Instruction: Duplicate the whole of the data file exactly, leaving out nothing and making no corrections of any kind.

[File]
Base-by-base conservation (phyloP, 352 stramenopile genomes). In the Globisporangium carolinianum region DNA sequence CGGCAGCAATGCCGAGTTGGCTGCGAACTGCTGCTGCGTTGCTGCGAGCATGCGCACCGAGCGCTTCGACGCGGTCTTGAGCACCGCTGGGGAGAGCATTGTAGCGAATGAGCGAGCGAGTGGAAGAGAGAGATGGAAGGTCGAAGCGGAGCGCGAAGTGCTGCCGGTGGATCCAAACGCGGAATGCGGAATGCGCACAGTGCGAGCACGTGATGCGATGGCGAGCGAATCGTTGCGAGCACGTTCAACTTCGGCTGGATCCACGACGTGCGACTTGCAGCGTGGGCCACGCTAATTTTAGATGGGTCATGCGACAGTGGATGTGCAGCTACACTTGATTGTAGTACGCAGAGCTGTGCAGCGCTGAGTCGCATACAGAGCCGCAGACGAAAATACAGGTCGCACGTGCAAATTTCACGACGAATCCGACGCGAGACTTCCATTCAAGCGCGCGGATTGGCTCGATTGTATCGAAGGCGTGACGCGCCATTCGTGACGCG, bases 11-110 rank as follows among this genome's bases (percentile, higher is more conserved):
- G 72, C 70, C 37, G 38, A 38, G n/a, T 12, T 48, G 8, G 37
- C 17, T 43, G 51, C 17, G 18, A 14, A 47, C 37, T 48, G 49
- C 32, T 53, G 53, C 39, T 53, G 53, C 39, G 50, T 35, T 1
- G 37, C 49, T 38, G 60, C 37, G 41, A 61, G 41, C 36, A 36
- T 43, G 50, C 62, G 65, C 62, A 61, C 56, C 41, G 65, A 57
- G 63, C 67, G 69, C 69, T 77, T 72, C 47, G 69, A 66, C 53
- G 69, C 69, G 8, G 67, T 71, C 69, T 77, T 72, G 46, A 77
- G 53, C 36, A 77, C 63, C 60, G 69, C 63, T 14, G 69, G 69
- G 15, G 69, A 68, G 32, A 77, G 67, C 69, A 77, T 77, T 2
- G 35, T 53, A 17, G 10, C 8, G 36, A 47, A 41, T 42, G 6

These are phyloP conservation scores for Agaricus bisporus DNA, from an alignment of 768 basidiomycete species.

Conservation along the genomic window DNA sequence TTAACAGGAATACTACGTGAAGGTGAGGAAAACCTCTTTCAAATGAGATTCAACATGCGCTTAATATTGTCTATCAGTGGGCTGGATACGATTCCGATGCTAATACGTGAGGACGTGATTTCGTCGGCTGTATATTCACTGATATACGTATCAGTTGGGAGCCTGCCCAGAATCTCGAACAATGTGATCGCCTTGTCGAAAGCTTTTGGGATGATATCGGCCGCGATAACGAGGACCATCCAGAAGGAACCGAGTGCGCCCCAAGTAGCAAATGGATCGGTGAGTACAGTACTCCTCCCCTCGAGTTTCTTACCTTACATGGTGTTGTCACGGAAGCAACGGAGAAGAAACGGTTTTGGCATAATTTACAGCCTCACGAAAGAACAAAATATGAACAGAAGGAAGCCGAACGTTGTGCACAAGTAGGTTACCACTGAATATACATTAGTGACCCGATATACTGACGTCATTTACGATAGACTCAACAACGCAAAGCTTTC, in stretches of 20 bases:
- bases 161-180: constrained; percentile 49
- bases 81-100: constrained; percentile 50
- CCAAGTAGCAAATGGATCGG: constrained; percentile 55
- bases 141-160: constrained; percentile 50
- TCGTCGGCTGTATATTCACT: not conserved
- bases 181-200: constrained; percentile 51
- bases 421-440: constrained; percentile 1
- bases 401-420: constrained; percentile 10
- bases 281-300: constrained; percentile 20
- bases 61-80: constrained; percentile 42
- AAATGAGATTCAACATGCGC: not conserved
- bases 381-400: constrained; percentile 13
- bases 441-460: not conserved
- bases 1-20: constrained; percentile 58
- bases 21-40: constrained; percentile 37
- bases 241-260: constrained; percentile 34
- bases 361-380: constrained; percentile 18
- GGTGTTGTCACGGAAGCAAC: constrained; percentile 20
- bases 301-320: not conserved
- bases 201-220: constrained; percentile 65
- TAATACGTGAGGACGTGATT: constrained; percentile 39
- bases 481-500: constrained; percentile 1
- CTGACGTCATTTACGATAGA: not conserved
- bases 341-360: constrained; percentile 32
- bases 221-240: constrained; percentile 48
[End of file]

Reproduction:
Base-by-base conservation (phyloP, 352 stramenopile genomes). In the Globisporangium carolinianum region DNA sequence CGGCAGCAATGCCGAGTTGGCTGCGAACTGCTGCTGCGTTGCTGCGAGCATGCGCACCGAGCGCTTCGACGCGGTCTTGAGCACCGCTGGGGAGAGCATTGTAGCGAATGAGCGAGCGAGTGGAAGAGAGAGATGGAAGGTCGAAGCGGAGCGCGAAGTGCTGCCGGTGGATCCAAACGCGGAATGCGGAATGCGCACAGTGCGAGCACGTGATGCGATGGCGAGCGAATCGTTGCGAGCACGTTCAACTTCGGCTGGATCCACGACGTGCGACTTGCAGCGTGGGCCACGCTAATTTTAGATGGGTCATGCGACAGTGGATGTGCAGCTACACTTGATTGTAGTACGCAGAGCTGTGCAGCGCTGAGTCGCATACAGAGCCGCAGACGAAAATACAGGTCGCACGTGCAAATTTCACGACGAATCCGACGCGAGACTTCCATTCAAGCGCGCGGATTGGCTCGATTGTATCGAAGGCGTGACGCGCCATTCGTGACGCG, bases 11-110 rank as follows among this genome's bases (percentile, higher is more conserved):
- G 72, C 70, C 37, G 38, A 38, G n/a, T 12, T 48, G 8, G 37
- C 17, T 43, G 51, C 17, G 18, A 14, A 47, C 37, T 48, G 49
- C 32, T 53, G 53, C 39, T 53, G 53, C 39, G 50, T 35, T 1
- G 37, C 49, T 38, G 60, C 37, G 41, A 61, G 41, C 36, A 36
- T 43, G 50, C 62, G 65, C 62, A 61, C 56, C 41, G 65, A 57
- G 63, C 67, G 69, C 69, T 77, T 72, C 47, G 69, A 66, C 53
- G 69, C 69, G 8, G 67, T 71, C 69, T 77, T 72, G 46, A 77
- G 53, C 36, A 77, C 63, C 60, G 69, C 63, T 14, G 69, G 69
- G 15, G 69, A 68, G 32, A 77, G 67, C 69, A 77, T 77, T 2
- G 35, T 53, A 17, G 10, C 8, G 36, A 47, A 41, T 42, G 6

These are phyloP conservation scores for Agaricus bisporus DNA, from an alignment of 768 basidiomycete species.

Conservation along the genomic window DNA sequence TTAACAGGAATACTACGTGAAGGTGAGGAAAACCTCTTTCAAATGAGATTCAACATGCGCTTAATATTGTCTATCAGTGGGCTGGATACGATTCCGATGCTAATACGTGAGGACGTGATTTCGTCGGCTGTATATTCACTGATATACGTATCAGTTGGGAGCCTGCCCAGAATCTCGAACAATGTGATCGCCTTGTCGAAAGCTTTTGGGATGATATCGGCCGCGATAACGAGGACCATCCAGAAGGAACCGAGTGCGCCCCAAGTAGCAAATGGATCGGTGAGTACAGTACTCCTCCCCTCGAGTTTCTTACCTTACATGGTGTTGTCACGGAAGCAACGGAGAAGAAACGGTTTTGGCATAATTTACAGCCTCACGAAAGAACAAAATATGAACAGAAGGAAGCCGAACGTTGTGCACAAGTAGGTTACCACTGAATATACATTAGTGACCCGATATACTGACGTCATTTACGATAGACTCAACAACGCAAAGCTTTC, in stretches of 20 bases:
- bases 161-180: constrained; percentile 49
- bases 81-100: constrained; percentile 50
- CCAAGTAGCAAATGGATCGG: constrained; percentile 55
- bases 141-160: constrained; percentile 50
- TCGTCGGCTGTATATTCACT: not conserved
- bases 181-200: constrained; percentile 51
- bases 421-440: constrained; percentile 1
- bases 401-420: constrained; percentile 10
- bases 281-300: constrained; percentile 20
- bases 61-80: constrained; percentile 42
- AAATGAGATTCAACATGCGC: not conserved
- bases 381-400: constrained; percentile 13
- bases 441-460: not conserved
- bases 1-20: constrained; percentile 58
- bases 21-40: constrained; percentile 37
- bases 241-260: constrained; percentile 34
- bases 361-380: constrained; percentile 18
- GGTGTTGTCACGGAAGCAAC: constrained; percentile 20
- bases 301-320: not conserved
- bases 201-220: constrained; percentile 65
- TAATACGTGAGGACGTGATT: constrained; percentile 39
- bases 481-500: constrained; percentile 1
- CTGACGTCATTTACGATAGA: not conserved
- bases 341-360: constrained; percentile 32
- bases 221-240: constrained; percentile 48